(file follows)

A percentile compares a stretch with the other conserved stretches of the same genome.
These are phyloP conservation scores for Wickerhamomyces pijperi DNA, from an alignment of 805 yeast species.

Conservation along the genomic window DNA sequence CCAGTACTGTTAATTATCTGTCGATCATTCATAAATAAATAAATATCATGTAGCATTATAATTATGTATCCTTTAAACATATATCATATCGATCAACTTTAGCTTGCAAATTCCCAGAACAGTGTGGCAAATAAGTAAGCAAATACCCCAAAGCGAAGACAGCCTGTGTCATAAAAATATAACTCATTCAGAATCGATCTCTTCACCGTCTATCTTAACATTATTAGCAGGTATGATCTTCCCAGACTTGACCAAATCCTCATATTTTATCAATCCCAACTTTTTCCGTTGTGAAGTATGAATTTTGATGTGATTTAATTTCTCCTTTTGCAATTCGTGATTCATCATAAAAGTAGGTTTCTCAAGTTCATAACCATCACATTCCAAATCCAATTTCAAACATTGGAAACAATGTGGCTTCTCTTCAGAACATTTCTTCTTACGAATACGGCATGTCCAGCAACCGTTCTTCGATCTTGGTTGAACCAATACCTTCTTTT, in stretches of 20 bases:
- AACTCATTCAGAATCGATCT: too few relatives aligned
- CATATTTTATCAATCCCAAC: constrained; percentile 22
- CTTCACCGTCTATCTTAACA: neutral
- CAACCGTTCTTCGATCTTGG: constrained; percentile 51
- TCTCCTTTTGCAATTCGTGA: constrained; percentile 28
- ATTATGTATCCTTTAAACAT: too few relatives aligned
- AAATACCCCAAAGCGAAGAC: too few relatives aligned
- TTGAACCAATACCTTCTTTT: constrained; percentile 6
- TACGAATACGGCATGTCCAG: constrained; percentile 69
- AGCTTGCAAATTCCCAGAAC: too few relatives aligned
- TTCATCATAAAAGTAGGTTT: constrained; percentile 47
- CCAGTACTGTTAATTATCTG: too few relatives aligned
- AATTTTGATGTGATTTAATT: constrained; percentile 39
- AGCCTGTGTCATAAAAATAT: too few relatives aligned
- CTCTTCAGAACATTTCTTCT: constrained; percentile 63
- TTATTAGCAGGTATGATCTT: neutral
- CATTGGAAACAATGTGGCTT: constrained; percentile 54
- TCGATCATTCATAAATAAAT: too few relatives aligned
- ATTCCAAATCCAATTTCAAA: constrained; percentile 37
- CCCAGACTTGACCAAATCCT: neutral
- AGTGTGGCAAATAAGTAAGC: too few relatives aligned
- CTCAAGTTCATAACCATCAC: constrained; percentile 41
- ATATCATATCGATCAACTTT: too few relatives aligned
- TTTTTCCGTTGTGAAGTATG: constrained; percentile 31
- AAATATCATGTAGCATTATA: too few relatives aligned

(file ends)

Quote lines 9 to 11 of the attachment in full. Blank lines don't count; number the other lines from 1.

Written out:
- ATTATGTATCCTTTAAACAT: too few relatives aligned
- AAATACCCCAAAGCGAAGAC: too few relatives aligned
- TTGAACCAATACCTTCTTTT: constrained; percentile 6